Château Lafite Rothschild debuts first new wine label in 100 years
Château Lafite Rothschild has brought out its first new label in more than 100 years which is aimed at the premium on-trade market.
The legendary Bordeaux estate, which has been owned by the Rothschild family since the 19th century, has launched the 2018 vintage from its Pauillac property, Anseillan du Château Lafite Rothschild, according to the Robb Report. It is the first new release by Lafite since Carruades de Lafite (which was known as Moulin le Carruades until the 1980s) was created in the late 19th century, after being purchased by Château Lafite in 1845.
Anseillan du Château Lafite Rothschild is named after a hamlet that has been part of the Lafite estate since the 1970s, (the house originally housed Lafite’s agricultural workers, farmers and vignerons) with its vineyards visible from the Lafite Rothschild château, comprises 48% Merlot, 39% Cabernet Sauvignon and 13 % Petit Verdot (RRP: £65).
Grapes from different plots are are vinified separately in concrete, wood and stainless-steel tanks, before being aged in barrels before being blended.
Saskia de Rothschild, DBR Lafite’s executive chairwoman said that the project dated back to a blending session for the Lafite team in 2014 and had started slowly with a few hundred magnums every year, with the team seeing how the bottles evolved.
“In 2021, we tasted all the trials we had produced for every past vintage and found there was something there. That’s when the team decided to release this wine with the vintage 2018,” she said.
2018 also marked the 150th anniversary of the Rothschild’s acquisition of Château Lafite.
It is aimed primarily at the on-trade and “shared at restaurant tables around the world that have sometimes forgotten how good it is to open a bottle of Bordeaux,” de Rothschild was reported as saying.
The Anseillan vineyards are currently being restructured and used to test new growing techniques with a view to enhance their biodiversity, which is part part of a wider plan to eventually convert all the domain’s vineyards to organic and biodynamic farming.
Louis Caillard, Lafite’s director of viticulture said the restructure of the Anseillan vineyard was being done “for the fifty or hundred years to come”.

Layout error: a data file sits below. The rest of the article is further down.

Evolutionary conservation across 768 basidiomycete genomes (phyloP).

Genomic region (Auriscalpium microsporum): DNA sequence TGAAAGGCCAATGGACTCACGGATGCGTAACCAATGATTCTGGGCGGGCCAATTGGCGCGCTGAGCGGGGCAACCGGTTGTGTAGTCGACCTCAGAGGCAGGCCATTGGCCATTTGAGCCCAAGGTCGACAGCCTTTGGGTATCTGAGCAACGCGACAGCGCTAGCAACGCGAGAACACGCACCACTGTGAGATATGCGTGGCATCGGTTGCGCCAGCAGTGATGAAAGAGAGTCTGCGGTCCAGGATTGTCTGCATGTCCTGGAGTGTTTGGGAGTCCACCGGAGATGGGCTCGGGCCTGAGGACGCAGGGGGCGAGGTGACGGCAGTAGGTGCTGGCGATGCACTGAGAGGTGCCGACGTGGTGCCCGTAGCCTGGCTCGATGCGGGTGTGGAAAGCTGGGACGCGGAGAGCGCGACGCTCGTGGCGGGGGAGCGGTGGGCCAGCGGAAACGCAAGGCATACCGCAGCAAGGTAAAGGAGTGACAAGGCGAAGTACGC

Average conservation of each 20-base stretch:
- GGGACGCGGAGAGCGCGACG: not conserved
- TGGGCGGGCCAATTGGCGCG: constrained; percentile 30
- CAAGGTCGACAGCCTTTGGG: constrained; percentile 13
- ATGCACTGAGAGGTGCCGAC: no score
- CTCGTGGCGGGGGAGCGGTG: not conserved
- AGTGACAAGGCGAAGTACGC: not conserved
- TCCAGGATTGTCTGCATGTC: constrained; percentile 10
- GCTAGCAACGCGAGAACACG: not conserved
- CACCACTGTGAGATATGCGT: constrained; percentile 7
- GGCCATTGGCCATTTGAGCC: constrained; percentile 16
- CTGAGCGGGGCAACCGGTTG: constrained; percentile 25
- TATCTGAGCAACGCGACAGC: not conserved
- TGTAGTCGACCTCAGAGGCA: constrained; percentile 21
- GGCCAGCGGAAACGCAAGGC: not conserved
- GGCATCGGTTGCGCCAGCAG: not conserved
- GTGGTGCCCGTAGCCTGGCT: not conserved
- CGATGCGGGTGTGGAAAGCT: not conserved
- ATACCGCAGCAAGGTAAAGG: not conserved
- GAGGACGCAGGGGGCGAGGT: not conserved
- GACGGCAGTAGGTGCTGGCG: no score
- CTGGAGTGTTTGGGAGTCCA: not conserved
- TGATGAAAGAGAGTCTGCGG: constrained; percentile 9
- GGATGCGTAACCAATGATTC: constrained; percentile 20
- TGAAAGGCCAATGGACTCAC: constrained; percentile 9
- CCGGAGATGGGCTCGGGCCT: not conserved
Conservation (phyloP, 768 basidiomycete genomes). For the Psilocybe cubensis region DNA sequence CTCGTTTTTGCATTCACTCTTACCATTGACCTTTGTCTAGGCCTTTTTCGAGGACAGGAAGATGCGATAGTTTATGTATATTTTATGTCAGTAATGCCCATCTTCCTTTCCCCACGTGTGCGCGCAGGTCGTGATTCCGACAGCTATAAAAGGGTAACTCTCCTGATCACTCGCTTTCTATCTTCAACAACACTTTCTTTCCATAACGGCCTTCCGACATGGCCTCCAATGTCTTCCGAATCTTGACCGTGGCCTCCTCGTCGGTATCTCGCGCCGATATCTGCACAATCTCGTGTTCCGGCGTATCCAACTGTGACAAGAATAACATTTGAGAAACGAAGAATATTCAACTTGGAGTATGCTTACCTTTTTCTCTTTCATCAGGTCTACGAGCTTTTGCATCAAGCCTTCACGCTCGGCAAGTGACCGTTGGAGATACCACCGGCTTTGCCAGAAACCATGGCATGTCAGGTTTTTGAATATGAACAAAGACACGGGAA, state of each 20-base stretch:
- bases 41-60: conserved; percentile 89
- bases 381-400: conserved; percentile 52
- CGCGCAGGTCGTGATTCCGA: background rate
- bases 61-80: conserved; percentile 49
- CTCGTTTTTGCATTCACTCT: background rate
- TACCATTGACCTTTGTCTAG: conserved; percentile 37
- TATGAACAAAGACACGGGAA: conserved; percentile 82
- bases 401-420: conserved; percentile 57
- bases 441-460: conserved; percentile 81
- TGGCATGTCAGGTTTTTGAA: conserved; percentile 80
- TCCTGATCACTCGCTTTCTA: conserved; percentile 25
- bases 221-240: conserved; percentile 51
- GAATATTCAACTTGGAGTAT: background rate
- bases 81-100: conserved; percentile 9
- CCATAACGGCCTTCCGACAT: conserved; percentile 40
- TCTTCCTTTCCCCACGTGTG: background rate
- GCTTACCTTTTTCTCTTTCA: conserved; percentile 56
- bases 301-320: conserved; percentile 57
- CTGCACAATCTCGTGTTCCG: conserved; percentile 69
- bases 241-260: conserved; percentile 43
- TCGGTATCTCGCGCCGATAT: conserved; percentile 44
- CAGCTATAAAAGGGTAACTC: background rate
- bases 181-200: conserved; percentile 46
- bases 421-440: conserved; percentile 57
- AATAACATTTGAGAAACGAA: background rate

“It is an incredible playground in terms of terroir as there are three different soils, gravelly, clay and clay-limestone,” he added.
DBR described it as “well-balanced on the palate, with lots of volume thanks to the Merlot, and a great structure and freshness brought by the Cabernet Sauvignon”, which it said gave the characteristic length of Pauillac. Although young, it is “accessible” now but will be at its peak between 2023 and 2028, it said. db‘s Bordeaux correspondent, Colin Hay’s tasting notes can be found below.
- Anseillan 2018 (Pauillac; 48% Merlot; 39% Cabernet Sauvignon; 3% Petit Verdot; 13.5% alcohol). This screams ‘Pauillac’ in its refined, suave elegance, but it’s also impressively accessible and is clearly styled to be approachable relatively young. Bright, fresh and crisp for the vintage on the nose, with herbal and mineral spicing off-setting the plump, ‘sunny’ and warm disposition of the dark stone fruit. There’s raspberry too and a saline-ferrous element bringing added complexity. On the palate, this is soft and quite broad on the entry before the tannins first engage and then gently sculpt the mid-palate. Very crystalline and softly textured for the vintage, if of course lacking the depth and profundity of Lafite, Carruades or Duhart. Accessible, engaging, lively and, overall, very impressive. 92+.